A love letter to my depression

ImageI have suffered from depression since I was a young child. Depressive episodes would come and go. Each episode was a little deeper, a little longer, a little harder to come out of.

The pain of my depression was terrible. With mere words, I cannot begin to describe the despair. Thoughts of suicide were as soothing as a lullaby, yet I felt that I was already dead to the world. I was hollowed out, disconnected from life. When I did feel anything, it was sorrow, anger, anxiety or shame. Oh, I felt such shame for being so broken.

Deborah Shields, a woman who only knew me through an online chat group, was the first person to actually name my condition. She plainly told me in a private message “Heutzie, I think you are suffering from depression.” I was furious. Startled. Busted.

And I am forever grateful to her.

Once Deborah named it, I couldn’t deny that something was “not right.” I went to my doctor. I got a prescription for antidepressants. I stared at that bottle for days, giving it the stink eye, refusing to take the pills, refusing to believe I had a mental illness.

But the bold truth is I do.

My brain chemicals don’t work the way they’re supposed to. I take antidepressants, which are wonderfully effective for me. And like any other disease, I manage the illness. I have an open and regular relationship with my doctor. I exercise. I eat whole, healthy foods and cook from scratch. I get enough sleep. I limit my alcohol intake and I quit smoking. I accept help and talk through problems with friends or professionals (my swans). I keep my life balanced.

My depression, so long a part of my life, has made me who I am and who I am is splendid.

I don’t know…

This is a blog about simple wisdom from savvy women. But being aware of the things I don’t know is also worthwhile. The more I learn about life the less I realize I “know.” I don’t even know what I don’t know!

The awareness of my own ignorance keeps life open and full of possibilities.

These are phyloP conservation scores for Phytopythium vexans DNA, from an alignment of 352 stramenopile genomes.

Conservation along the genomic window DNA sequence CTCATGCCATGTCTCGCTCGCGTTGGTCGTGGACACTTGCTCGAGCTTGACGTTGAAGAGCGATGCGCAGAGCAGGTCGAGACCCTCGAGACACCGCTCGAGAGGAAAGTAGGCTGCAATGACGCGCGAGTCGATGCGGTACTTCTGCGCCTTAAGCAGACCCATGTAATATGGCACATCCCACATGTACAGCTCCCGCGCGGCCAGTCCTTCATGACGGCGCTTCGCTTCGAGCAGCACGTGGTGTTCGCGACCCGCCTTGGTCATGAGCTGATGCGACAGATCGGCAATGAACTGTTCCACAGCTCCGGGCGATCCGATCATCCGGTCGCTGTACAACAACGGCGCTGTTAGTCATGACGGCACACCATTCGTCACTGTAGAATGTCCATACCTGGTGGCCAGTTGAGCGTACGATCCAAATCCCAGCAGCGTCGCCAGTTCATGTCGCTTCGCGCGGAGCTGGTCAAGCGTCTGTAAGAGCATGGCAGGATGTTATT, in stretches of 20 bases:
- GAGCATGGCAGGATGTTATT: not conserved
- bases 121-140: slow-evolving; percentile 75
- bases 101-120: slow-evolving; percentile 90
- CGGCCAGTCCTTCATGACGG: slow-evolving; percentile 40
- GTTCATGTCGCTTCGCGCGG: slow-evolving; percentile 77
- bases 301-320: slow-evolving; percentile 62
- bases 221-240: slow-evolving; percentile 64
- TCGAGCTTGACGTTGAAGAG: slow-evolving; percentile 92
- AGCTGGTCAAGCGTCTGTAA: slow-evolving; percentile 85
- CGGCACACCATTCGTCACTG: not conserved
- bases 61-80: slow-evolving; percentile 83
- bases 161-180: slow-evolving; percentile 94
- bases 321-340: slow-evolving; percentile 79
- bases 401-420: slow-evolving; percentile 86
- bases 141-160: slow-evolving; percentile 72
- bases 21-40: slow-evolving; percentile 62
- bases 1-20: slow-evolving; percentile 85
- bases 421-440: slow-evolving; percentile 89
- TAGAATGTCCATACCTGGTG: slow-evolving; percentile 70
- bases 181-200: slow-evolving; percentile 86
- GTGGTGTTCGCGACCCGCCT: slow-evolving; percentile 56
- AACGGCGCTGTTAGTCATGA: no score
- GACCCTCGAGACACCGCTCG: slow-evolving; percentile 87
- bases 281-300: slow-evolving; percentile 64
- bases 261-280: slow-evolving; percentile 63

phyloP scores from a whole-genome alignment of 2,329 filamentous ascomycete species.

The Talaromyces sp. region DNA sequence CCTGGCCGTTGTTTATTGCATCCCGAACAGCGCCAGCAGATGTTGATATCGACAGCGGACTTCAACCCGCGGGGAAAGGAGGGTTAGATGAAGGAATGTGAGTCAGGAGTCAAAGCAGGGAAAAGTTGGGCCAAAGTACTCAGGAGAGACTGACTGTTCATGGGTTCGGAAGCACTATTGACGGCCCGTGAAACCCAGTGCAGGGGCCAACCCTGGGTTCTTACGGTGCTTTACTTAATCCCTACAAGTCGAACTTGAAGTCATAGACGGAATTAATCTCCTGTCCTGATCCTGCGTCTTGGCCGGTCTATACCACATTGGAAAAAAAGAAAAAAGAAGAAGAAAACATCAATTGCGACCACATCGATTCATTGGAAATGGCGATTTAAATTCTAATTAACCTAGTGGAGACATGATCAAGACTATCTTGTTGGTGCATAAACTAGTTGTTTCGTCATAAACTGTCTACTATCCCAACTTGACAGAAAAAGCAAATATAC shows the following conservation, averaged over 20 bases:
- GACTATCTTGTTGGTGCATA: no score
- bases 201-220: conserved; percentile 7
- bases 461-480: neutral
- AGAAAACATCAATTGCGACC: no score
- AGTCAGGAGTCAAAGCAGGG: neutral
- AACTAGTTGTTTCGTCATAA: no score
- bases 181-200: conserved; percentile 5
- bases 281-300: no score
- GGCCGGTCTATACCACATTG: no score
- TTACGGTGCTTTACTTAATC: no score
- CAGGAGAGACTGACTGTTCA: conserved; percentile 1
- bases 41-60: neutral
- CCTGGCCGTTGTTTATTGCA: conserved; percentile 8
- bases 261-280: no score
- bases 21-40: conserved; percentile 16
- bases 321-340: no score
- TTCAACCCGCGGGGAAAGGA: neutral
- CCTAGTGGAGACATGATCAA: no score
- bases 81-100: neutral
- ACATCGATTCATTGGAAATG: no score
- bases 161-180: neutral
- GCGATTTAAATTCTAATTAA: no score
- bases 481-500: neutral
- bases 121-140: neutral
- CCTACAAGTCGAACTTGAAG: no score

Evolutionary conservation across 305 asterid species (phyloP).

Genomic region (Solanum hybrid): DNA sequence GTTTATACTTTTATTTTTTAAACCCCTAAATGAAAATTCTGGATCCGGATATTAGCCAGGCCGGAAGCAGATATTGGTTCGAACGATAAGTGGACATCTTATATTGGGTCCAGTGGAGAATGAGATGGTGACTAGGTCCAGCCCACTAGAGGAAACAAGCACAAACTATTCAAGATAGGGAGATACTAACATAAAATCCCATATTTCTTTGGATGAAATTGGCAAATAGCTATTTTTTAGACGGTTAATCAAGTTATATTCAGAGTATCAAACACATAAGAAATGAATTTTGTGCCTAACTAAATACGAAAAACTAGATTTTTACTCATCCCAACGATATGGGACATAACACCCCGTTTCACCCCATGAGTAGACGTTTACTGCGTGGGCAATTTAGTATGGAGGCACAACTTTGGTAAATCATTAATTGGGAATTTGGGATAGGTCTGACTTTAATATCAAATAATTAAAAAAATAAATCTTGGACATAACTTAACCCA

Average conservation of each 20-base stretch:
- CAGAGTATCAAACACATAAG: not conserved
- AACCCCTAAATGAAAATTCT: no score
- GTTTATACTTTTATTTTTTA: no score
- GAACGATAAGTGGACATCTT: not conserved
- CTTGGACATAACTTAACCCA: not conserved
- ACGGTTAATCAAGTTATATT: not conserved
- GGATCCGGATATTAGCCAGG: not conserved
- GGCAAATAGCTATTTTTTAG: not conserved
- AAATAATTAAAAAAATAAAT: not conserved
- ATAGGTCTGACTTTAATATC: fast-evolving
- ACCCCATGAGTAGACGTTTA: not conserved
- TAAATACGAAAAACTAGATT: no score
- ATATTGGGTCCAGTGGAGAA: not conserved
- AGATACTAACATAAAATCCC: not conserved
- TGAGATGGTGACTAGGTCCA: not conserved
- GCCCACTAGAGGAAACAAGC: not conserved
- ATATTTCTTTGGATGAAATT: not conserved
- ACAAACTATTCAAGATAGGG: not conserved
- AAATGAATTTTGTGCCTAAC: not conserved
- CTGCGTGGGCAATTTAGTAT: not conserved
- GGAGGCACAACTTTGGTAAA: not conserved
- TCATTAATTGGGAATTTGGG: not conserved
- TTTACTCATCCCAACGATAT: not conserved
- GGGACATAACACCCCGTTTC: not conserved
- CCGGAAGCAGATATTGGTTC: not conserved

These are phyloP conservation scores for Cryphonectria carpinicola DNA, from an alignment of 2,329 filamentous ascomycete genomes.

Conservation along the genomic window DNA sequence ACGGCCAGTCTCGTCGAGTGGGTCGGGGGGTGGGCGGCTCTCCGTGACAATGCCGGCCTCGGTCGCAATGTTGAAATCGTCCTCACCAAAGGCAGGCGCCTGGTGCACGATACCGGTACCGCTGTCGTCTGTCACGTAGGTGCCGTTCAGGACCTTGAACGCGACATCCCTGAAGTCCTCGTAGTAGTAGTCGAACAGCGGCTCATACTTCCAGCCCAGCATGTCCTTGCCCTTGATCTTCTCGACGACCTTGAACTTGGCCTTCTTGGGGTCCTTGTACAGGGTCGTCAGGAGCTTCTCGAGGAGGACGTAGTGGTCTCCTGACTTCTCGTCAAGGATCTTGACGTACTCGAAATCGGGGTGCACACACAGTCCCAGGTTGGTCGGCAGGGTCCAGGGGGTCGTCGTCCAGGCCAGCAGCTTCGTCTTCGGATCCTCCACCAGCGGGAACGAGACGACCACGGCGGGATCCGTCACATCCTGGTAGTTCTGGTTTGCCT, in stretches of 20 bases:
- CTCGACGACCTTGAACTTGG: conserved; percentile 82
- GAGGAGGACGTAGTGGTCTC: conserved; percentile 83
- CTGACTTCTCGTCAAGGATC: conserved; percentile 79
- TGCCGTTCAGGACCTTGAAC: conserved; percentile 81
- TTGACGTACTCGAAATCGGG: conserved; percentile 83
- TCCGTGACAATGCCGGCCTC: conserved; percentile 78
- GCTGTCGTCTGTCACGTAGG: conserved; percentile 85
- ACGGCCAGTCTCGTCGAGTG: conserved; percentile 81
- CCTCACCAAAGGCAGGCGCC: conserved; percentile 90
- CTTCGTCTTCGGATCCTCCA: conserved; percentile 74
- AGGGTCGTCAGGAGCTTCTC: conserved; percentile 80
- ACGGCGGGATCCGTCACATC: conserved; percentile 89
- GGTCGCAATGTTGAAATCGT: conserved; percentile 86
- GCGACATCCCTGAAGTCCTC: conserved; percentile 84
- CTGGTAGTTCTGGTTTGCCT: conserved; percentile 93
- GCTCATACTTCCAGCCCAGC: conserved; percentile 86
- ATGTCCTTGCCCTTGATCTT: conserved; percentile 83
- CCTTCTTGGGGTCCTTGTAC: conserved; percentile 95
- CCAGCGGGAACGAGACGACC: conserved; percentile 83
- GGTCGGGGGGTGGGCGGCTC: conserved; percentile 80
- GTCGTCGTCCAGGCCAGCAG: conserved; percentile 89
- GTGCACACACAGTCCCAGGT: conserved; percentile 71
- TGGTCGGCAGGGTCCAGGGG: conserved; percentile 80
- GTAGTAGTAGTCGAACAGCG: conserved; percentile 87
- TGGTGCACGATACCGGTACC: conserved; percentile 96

Painting by Glen Tarnowski

Painting by Glen Tarnowski

I thought I knew there was a God (just one) and that there was life before life, and life after death. I was sure that karma, reincarnation, ghosts, spirit communication et al all were real. As it happens, I do still believe in all these things, but do I know these things exist? Do I know what happens when we die? No. I take these things on faith. My mother’s gravestone says “Gone to see for myself” and that sums up the situation rather nicely, in my opinion.

I don’t know what other people are thinking or what motivates them. A lot of the time I don’t even know what I’m going to do next or why.

I don’t know what’s going to happen today, tomorrow or ever. Life is unpredictable. It can blindside or delight in the space of a heartbeat.

Knowing that I don’t know much means I can comfortably let the world and the people in it run their own lives without feeling the need to meddle or change everything or everyone. It’s a state of being that’s simultaneously humbling and liberating, and there is deep peace in accepting that life is full of unsolvable mysteries.

This moment is the moment

One morning a few weeks ago, near the end of one of the most bitter winters in living memory, I was walking to my chiropractor’s office. I go to his office once a week – the only time I take that route.

Along the way, I pass a community garden marked by a white picket fence. That morning, the shadow of the fence undulated in blue lines across a gleaming, fresh snow drift. I considered stopping to take a photo of the fence, the shadows, the brittle, diamond-like snow reflecting the blue sky.

But it was so cold. I didn’t want to stop and take off my mittens in the frigid temperatures or take the time to find my phone. “I’ll get that picture next time,” I told myself.


A photo that I didn’t take from

But there wasn’t a next time. There was never another week where the snow was that fresh and cold AND the sun shone AND the light was right.

Just in case I hadn’t gotten the message clearly enough, the Universe reiterated it for me last Sunday when I went to a drumming recital. At the end of the session, class and audience were invited to take up a drum or other percussion instrument and jam together. It was an amazing, collective experience. Afterwards, one of the leaders noted “The music we just created will never exist again.”

I’m glad I was fully in that moment.

Each spot of time is unique. Be in it. Absorb it. Appreciate it. This moment is the only moment and will never be again.